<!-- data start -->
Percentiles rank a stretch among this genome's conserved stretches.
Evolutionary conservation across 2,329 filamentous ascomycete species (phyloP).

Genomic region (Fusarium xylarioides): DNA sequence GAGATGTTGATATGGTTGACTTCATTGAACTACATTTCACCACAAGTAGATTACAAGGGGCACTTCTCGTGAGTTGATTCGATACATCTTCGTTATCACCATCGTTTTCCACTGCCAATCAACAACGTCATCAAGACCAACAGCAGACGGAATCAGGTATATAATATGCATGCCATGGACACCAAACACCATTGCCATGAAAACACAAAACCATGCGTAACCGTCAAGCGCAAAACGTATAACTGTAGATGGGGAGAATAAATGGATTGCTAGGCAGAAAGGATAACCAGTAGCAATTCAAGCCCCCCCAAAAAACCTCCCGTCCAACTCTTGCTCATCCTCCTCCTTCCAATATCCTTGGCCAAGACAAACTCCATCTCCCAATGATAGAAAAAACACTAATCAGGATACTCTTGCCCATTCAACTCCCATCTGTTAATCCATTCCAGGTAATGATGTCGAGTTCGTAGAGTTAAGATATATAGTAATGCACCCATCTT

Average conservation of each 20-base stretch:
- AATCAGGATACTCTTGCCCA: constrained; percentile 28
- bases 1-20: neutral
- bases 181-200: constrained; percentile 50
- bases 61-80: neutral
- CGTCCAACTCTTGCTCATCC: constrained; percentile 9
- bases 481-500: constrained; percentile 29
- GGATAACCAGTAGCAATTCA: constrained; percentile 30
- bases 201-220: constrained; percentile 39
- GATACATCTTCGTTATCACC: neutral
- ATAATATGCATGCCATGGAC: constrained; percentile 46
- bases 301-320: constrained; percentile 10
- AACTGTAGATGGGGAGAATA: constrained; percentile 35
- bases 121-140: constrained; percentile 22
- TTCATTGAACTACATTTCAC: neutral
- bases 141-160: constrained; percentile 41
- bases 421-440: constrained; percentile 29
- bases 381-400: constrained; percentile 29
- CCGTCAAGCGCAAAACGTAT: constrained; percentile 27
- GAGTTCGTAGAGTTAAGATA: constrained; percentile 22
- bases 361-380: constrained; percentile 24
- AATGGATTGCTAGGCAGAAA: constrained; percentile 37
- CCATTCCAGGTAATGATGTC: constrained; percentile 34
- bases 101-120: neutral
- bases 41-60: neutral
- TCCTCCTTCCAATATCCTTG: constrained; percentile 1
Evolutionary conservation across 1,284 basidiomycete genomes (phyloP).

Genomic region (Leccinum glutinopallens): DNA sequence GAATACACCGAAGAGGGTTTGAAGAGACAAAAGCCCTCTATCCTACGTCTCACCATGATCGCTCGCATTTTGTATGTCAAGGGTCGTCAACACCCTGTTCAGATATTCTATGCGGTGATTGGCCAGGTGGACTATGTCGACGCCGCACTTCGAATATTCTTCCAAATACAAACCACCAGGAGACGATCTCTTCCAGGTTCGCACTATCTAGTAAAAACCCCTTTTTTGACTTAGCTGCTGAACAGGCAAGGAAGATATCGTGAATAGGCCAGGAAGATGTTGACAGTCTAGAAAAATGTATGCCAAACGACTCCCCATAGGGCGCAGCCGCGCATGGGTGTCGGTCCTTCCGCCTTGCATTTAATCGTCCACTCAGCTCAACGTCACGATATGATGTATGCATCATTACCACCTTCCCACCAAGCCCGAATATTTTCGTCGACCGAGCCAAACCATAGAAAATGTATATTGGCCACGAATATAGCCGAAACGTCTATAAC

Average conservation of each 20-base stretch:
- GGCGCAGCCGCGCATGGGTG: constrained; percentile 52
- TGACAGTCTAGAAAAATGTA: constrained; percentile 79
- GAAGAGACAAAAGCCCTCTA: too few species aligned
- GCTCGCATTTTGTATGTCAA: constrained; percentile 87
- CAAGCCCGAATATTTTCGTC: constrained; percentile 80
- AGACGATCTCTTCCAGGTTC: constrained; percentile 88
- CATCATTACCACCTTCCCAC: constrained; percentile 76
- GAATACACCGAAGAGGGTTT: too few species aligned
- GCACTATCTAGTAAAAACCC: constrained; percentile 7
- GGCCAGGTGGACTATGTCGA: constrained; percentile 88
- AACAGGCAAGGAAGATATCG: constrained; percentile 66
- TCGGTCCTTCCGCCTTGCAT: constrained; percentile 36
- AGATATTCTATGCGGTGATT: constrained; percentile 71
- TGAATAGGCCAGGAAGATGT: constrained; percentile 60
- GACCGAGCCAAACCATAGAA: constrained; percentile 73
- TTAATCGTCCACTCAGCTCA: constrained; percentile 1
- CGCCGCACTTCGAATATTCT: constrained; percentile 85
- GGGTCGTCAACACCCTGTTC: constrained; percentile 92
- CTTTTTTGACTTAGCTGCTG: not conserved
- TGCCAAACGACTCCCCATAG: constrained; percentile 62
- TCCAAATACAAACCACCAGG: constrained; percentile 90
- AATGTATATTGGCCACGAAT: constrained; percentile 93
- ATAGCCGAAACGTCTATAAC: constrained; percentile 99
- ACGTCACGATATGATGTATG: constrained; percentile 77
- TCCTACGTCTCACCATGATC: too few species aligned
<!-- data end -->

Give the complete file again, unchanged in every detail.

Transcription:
Percentiles rank a stretch among this genome's conserved stretches.
Evolutionary conservation across 2,329 filamentous ascomycete species (phyloP).

Genomic region (Fusarium xylarioides): DNA sequence GAGATGTTGATATGGTTGACTTCATTGAACTACATTTCACCACAAGTAGATTACAAGGGGCACTTCTCGTGAGTTGATTCGATACATCTTCGTTATCACCATCGTTTTCCACTGCCAATCAACAACGTCATCAAGACCAACAGCAGACGGAATCAGGTATATAATATGCATGCCATGGACACCAAACACCATTGCCATGAAAACACAAAACCATGCGTAACCGTCAAGCGCAAAACGTATAACTGTAGATGGGGAGAATAAATGGATTGCTAGGCAGAAAGGATAACCAGTAGCAATTCAAGCCCCCCCAAAAAACCTCCCGTCCAACTCTTGCTCATCCTCCTCCTTCCAATATCCTTGGCCAAGACAAACTCCATCTCCCAATGATAGAAAAAACACTAATCAGGATACTCTTGCCCATTCAACTCCCATCTGTTAATCCATTCCAGGTAATGATGTCGAGTTCGTAGAGTTAAGATATATAGTAATGCACCCATCTT

Average conservation of each 20-base stretch:
- AATCAGGATACTCTTGCCCA: constrained; percentile 28
- bases 1-20: neutral
- bases 181-200: constrained; percentile 50
- bases 61-80: neutral
- CGTCCAACTCTTGCTCATCC: constrained; percentile 9
- bases 481-500: constrained; percentile 29
- GGATAACCAGTAGCAATTCA: constrained; percentile 30
- bases 201-220: constrained; percentile 39
- GATACATCTTCGTTATCACC: neutral
- ATAATATGCATGCCATGGAC: constrained; percentile 46
- bases 301-320: constrained; percentile 10
- AACTGTAGATGGGGAGAATA: constrained; percentile 35
- bases 121-140: constrained; percentile 22
- TTCATTGAACTACATTTCAC: neutral
- bases 141-160: constrained; percentile 41
- bases 421-440: constrained; percentile 29
- bases 381-400: constrained; percentile 29
- CCGTCAAGCGCAAAACGTAT: constrained; percentile 27
- GAGTTCGTAGAGTTAAGATA: constrained; percentile 22
- bases 361-380: constrained; percentile 24
- AATGGATTGCTAGGCAGAAA: constrained; percentile 37
- CCATTCCAGGTAATGATGTC: constrained; percentile 34
- bases 101-120: neutral
- bases 41-60: neutral
- TCCTCCTTCCAATATCCTTG: constrained; percentile 1
Evolutionary conservation across 1,284 basidiomycete genomes (phyloP).

Genomic region (Leccinum glutinopallens): DNA sequence GAATACACCGAAGAGGGTTTGAAGAGACAAAAGCCCTCTATCCTACGTCTCACCATGATCGCTCGCATTTTGTATGTCAAGGGTCGTCAACACCCTGTTCAGATATTCTATGCGGTGATTGGCCAGGTGGACTATGTCGACGCCGCACTTCGAATATTCTTCCAAATACAAACCACCAGGAGACGATCTCTTCCAGGTTCGCACTATCTAGTAAAAACCCCTTTTTTGACTTAGCTGCTGAACAGGCAAGGAAGATATCGTGAATAGGCCAGGAAGATGTTGACAGTCTAGAAAAATGTATGCCAAACGACTCCCCATAGGGCGCAGCCGCGCATGGGTGTCGGTCCTTCCGCCTTGCATTTAATCGTCCACTCAGCTCAACGTCACGATATGATGTATGCATCATTACCACCTTCCCACCAAGCCCGAATATTTTCGTCGACCGAGCCAAACCATAGAAAATGTATATTGGCCACGAATATAGCCGAAACGTCTATAAC

Average conservation of each 20-base stretch:
- GGCGCAGCCGCGCATGGGTG: constrained; percentile 52
- TGACAGTCTAGAAAAATGTA: constrained; percentile 79
- GAAGAGACAAAAGCCCTCTA: too few species aligned
- GCTCGCATTTTGTATGTCAA: constrained; percentile 87
- CAAGCCCGAATATTTTCGTC: constrained; percentile 80
- AGACGATCTCTTCCAGGTTC: constrained; percentile 88
- CATCATTACCACCTTCCCAC: constrained; percentile 76
- GAATACACCGAAGAGGGTTT: too few species aligned
- GCACTATCTAGTAAAAACCC: constrained; percentile 7
- GGCCAGGTGGACTATGTCGA: constrained; percentile 88
- AACAGGCAAGGAAGATATCG: constrained; percentile 66
- TCGGTCCTTCCGCCTTGCAT: constrained; percentile 36
- AGATATTCTATGCGGTGATT: constrained; percentile 71
- TGAATAGGCCAGGAAGATGT: constrained; percentile 60
- GACCGAGCCAAACCATAGAA: constrained; percentile 73
- TTAATCGTCCACTCAGCTCA: constrained; percentile 1
- CGCCGCACTTCGAATATTCT: constrained; percentile 85
- GGGTCGTCAACACCCTGTTC: constrained; percentile 92
- CTTTTTTGACTTAGCTGCTG: not conserved
- TGCCAAACGACTCCCCATAG: constrained; percentile 62
- TCCAAATACAAACCACCAGG: constrained; percentile 90
- AATGTATATTGGCCACGAAT: constrained; percentile 93
- ATAGCCGAAACGTCTATAAC: constrained; percentile 99
- ACGTCACGATATGATGTATG: constrained; percentile 77
- TCCTACGTCTCACCATGATC: too few species aligned